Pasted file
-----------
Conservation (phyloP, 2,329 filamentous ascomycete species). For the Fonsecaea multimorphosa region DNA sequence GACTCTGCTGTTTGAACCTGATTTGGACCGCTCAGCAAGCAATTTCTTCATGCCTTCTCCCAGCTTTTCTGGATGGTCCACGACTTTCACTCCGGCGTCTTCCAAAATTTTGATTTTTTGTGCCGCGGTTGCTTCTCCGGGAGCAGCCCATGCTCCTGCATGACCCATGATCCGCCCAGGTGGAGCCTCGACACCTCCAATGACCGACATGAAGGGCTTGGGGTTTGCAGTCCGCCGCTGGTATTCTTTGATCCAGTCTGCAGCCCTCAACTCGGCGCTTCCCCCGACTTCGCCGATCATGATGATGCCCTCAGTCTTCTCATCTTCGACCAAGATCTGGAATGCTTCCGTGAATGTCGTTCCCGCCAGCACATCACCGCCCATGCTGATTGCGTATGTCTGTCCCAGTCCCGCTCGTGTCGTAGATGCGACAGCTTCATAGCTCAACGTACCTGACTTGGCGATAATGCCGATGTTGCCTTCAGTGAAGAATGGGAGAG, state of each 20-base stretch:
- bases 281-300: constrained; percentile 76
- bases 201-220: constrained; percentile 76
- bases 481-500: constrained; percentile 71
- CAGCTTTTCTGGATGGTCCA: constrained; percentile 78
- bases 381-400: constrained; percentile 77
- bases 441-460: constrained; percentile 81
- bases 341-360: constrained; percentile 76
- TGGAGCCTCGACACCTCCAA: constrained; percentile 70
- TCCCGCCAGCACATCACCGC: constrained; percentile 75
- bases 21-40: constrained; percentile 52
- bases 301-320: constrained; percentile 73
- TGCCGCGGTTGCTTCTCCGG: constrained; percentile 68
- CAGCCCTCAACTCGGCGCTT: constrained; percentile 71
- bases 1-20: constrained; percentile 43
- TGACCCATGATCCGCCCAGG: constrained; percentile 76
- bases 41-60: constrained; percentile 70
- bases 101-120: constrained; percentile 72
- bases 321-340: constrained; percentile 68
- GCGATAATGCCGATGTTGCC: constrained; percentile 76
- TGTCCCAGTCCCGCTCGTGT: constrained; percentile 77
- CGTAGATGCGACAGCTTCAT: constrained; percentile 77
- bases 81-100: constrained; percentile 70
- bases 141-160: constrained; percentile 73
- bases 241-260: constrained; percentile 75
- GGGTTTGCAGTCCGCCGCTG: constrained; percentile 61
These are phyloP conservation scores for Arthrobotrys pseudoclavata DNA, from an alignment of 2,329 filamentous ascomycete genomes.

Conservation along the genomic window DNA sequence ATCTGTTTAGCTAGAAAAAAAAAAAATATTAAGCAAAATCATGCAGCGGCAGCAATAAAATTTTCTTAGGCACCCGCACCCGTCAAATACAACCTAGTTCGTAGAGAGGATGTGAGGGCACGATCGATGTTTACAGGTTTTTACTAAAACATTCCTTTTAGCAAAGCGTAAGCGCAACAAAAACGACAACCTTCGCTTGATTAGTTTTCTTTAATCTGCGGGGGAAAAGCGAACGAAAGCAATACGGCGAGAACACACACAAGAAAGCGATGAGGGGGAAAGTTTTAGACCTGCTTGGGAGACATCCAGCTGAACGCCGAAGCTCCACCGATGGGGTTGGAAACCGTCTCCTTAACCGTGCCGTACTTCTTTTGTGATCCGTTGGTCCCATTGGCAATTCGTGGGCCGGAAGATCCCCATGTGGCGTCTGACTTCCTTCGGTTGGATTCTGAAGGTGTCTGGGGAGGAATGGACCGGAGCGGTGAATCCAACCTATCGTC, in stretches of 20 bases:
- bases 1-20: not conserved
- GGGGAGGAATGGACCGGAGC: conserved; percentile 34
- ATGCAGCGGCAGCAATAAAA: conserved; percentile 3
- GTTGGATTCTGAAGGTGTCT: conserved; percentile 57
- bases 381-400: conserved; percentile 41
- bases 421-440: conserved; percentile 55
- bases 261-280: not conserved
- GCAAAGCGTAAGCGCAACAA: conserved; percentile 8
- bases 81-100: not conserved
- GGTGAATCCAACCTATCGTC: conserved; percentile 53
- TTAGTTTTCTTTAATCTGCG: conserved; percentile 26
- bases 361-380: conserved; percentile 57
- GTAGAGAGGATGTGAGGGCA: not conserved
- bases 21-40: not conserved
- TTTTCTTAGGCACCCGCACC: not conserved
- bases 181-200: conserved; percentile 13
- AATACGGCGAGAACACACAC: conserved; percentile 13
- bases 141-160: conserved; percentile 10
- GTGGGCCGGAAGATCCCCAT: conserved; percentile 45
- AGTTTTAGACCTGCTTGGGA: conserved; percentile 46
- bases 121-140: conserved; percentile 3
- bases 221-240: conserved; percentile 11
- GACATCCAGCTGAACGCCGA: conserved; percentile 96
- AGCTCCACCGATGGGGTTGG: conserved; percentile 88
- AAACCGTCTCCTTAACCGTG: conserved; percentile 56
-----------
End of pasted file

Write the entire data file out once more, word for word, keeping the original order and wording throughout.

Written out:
Conservation (phyloP, 2,329 filamentous ascomycete species). For the Fonsecaea multimorphosa region DNA sequence GACTCTGCTGTTTGAACCTGATTTGGACCGCTCAGCAAGCAATTTCTTCATGCCTTCTCCCAGCTTTTCTGGATGGTCCACGACTTTCACTCCGGCGTCTTCCAAAATTTTGATTTTTTGTGCCGCGGTTGCTTCTCCGGGAGCAGCCCATGCTCCTGCATGACCCATGATCCGCCCAGGTGGAGCCTCGACACCTCCAATGACCGACATGAAGGGCTTGGGGTTTGCAGTCCGCCGCTGGTATTCTTTGATCCAGTCTGCAGCCCTCAACTCGGCGCTTCCCCCGACTTCGCCGATCATGATGATGCCCTCAGTCTTCTCATCTTCGACCAAGATCTGGAATGCTTCCGTGAATGTCGTTCCCGCCAGCACATCACCGCCCATGCTGATTGCGTATGTCTGTCCCAGTCCCGCTCGTGTCGTAGATGCGACAGCTTCATAGCTCAACGTACCTGACTTGGCGATAATGCCGATGTTGCCTTCAGTGAAGAATGGGAGAG, state of each 20-base stretch:
- bases 281-300: constrained; percentile 76
- bases 201-220: constrained; percentile 76
- bases 481-500: constrained; percentile 71
- CAGCTTTTCTGGATGGTCCA: constrained; percentile 78
- bases 381-400: constrained; percentile 77
- bases 441-460: constrained; percentile 81
- bases 341-360: constrained; percentile 76
- TGGAGCCTCGACACCTCCAA: constrained; percentile 70
- TCCCGCCAGCACATCACCGC: constrained; percentile 75
- bases 21-40: constrained; percentile 52
- bases 301-320: constrained; percentile 73
- TGCCGCGGTTGCTTCTCCGG: constrained; percentile 68
- CAGCCCTCAACTCGGCGCTT: constrained; percentile 71
- bases 1-20: constrained; percentile 43
- TGACCCATGATCCGCCCAGG: constrained; percentile 76
- bases 41-60: constrained; percentile 70
- bases 101-120: constrained; percentile 72
- bases 321-340: constrained; percentile 68
- GCGATAATGCCGATGTTGCC: constrained; percentile 76
- TGTCCCAGTCCCGCTCGTGT: constrained; percentile 77
- CGTAGATGCGACAGCTTCAT: constrained; percentile 77
- bases 81-100: constrained; percentile 70
- bases 141-160: constrained; percentile 73
- bases 241-260: constrained; percentile 75
- GGGTTTGCAGTCCGCCGCTG: constrained; percentile 61
These are phyloP conservation scores for Arthrobotrys pseudoclavata DNA, from an alignment of 2,329 filamentous ascomycete genomes.

Conservation along the genomic window DNA sequence ATCTGTTTAGCTAGAAAAAAAAAAAATATTAAGCAAAATCATGCAGCGGCAGCAATAAAATTTTCTTAGGCACCCGCACCCGTCAAATACAACCTAGTTCGTAGAGAGGATGTGAGGGCACGATCGATGTTTACAGGTTTTTACTAAAACATTCCTTTTAGCAAAGCGTAAGCGCAACAAAAACGACAACCTTCGCTTGATTAGTTTTCTTTAATCTGCGGGGGAAAAGCGAACGAAAGCAATACGGCGAGAACACACACAAGAAAGCGATGAGGGGGAAAGTTTTAGACCTGCTTGGGAGACATCCAGCTGAACGCCGAAGCTCCACCGATGGGGTTGGAAACCGTCTCCTTAACCGTGCCGTACTTCTTTTGTGATCCGTTGGTCCCATTGGCAATTCGTGGGCCGGAAGATCCCCATGTGGCGTCTGACTTCCTTCGGTTGGATTCTGAAGGTGTCTGGGGAGGAATGGACCGGAGCGGTGAATCCAACCTATCGTC, in stretches of 20 bases:
- bases 1-20: not conserved
- GGGGAGGAATGGACCGGAGC: conserved; percentile 34
- ATGCAGCGGCAGCAATAAAA: conserved; percentile 3
- GTTGGATTCTGAAGGTGTCT: conserved; percentile 57
- bases 381-400: conserved; percentile 41
- bases 421-440: conserved; percentile 55
- bases 261-280: not conserved
- GCAAAGCGTAAGCGCAACAA: conserved; percentile 8
- bases 81-100: not conserved
- GGTGAATCCAACCTATCGTC: conserved; percentile 53
- TTAGTTTTCTTTAATCTGCG: conserved; percentile 26
- bases 361-380: conserved; percentile 57
- GTAGAGAGGATGTGAGGGCA: not conserved
- bases 21-40: not conserved
- TTTTCTTAGGCACCCGCACC: not conserved
- bases 181-200: conserved; percentile 13
- AATACGGCGAGAACACACAC: conserved; percentile 13
- bases 141-160: conserved; percentile 10
- GTGGGCCGGAAGATCCCCAT: conserved; percentile 45
- AGTTTTAGACCTGCTTGGGA: conserved; percentile 46
- bases 121-140: conserved; percentile 3
- bases 221-240: conserved; percentile 11
- GACATCCAGCTGAACGCCGA: conserved; percentile 96
- AGCTCCACCGATGGGGTTGG: conserved; percentile 88
- AAACCGTCTCCTTAACCGTG: conserved; percentile 56